Windows ReFS

Microsoft is developing Windows as a server operating system that is capable of hosting the most demanding of applications and one of the issues it faced was NTFS. The NTFS file system is the principle Windows operating system but it has a couple of serious limitations. It cannot easily handle the multi-terabyte drives that are now in common use, and when the file system breaks, it needs a lengthy disk check operation to fix it. Most companies cannot afford to have business critical applications down for an extended period while disk issues are being fixed.

To fix these issues, Microsoft developed a new file system called ReFS, or 'Resilient File System', which was first introduced with Windows Server 2012. Microsoft has a 'statement of intent' to move to ReFS as the default file system but there is no timescale for this as yet. The fact that we cannot yet boot from an ReFS system is an immediate show stopper. ReFS was designed to support most of the NTFS features, so it would not need new system APIs and so most file system filters will continue to work with ReFS volumes.
The NTFS features that are supported include; Access Control Lists, BitLocker encryption, change notifications, file IDs, USN Journals, junction points, symbolic links, mount points, reparse points, volume snapshots and oplocks.
Some NTFS features were removed in the initial release of ReFS, then restored in later editions. These include; Alternate Data streams and automatic correction of corruption when integrity streams are used on parity spaces. Alternate data streams was required to allow ReFS to support MSSQL servers.
Some features were dropped and have not been re-instated so far. these are object IDs, short 8.3 filenames, NTFS compression, file level encryption (EFS), user data transactions, sparse, hard-links, extended attributes, and quotas.
Major issue are that ReFS does not offer data deduplication, it does not support SAN attached volumes and Windows cannot be booted from a ReFS volume.

Coping with large volumes

So how does ReFS cope with large, multi-terabyte volumes? NTFS uses a file called an MFT to hold all the metadata about files and directories, and the MFT restricts the practical size that disks can become. ReFS abandoned the MFT and borrowed structures called B+ trees from relational database architecture. B+ trees are very flexible, trees can be very large and multi-level or really compact with just a few keys and trees can be embedded within other trees. This means that it is possible to build massive file systems on very large disks, with no performance overhead.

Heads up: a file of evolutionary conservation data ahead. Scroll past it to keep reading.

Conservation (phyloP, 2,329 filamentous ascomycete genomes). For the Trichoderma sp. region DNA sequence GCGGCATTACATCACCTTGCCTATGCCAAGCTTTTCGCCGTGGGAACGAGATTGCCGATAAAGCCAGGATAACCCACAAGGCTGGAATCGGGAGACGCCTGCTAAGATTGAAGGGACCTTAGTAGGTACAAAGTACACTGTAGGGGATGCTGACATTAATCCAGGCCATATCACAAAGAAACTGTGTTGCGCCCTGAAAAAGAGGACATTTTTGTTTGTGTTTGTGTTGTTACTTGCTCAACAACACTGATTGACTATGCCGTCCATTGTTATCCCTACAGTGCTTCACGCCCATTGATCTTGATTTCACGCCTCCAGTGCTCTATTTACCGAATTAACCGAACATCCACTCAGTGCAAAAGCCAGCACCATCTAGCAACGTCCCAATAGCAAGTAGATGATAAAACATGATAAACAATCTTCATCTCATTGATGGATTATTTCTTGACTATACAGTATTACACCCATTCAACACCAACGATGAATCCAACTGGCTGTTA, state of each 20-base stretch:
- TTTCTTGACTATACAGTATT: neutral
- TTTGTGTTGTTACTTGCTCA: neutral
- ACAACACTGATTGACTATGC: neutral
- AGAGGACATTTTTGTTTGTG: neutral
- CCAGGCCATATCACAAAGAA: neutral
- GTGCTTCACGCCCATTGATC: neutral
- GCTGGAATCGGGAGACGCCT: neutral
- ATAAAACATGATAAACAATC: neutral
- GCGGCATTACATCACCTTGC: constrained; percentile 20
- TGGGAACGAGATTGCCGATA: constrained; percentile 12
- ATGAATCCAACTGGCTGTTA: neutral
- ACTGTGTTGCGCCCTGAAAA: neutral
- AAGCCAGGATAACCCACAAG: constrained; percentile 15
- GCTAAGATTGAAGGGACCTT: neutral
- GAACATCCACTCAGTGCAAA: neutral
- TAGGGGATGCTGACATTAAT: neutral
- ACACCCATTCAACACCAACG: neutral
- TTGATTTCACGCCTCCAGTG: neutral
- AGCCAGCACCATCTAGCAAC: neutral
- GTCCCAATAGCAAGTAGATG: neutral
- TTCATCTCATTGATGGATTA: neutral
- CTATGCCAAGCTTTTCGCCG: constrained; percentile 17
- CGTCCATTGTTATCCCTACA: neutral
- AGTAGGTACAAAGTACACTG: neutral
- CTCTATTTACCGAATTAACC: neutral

Metadata and file data are organized into tables similar to a relational database. So a disk would consist of a table of directories where the directory metadata are also tables. Files then correspond to rows within each directory table, but each file metadata is also a table that contains rows which describe the files attributes
Free space is managed by a hierarchical allocator which includes three separate tables for large, medium, and small chunks. Splitting the allocations like this improves performance as related metadata is naturally collocated.

ReFS still has theoretical capacity limits as shown below. Practical hardware limitations will mean that actual capacity limits are less than this.

Maximum size of a single file - 2^64-1 bytes = 8 exabytes.
Maximum size of a single volume is 2^78 bytes with 16KB cluster size = 47 zettabytes
Maximum number of files in a directory - 2^64
Maximum number of directories in a volume - 2^64
Maximum file name length - 255 unicode characters
Maximum path length - 32K
Maximum size of any storage pool - 4 PB
Maximum number of storage pools in a system - No limit
Maximum number of spaces in a storage pool - No limit

Storage Spaces and ReFS

Microsoft intended that ReFs would be used in conjunction with Storage Spaces, as this would combine the data mirroring functionality of Storage Spaces with the data checking facilities of ReFS, so making data doubly secure. Storage Spaces is a virtualisation product that combines physical disks into storage pools, then lets you create virtual volumes from those pools. The virtual volumes can be mirrored and the data on them striped.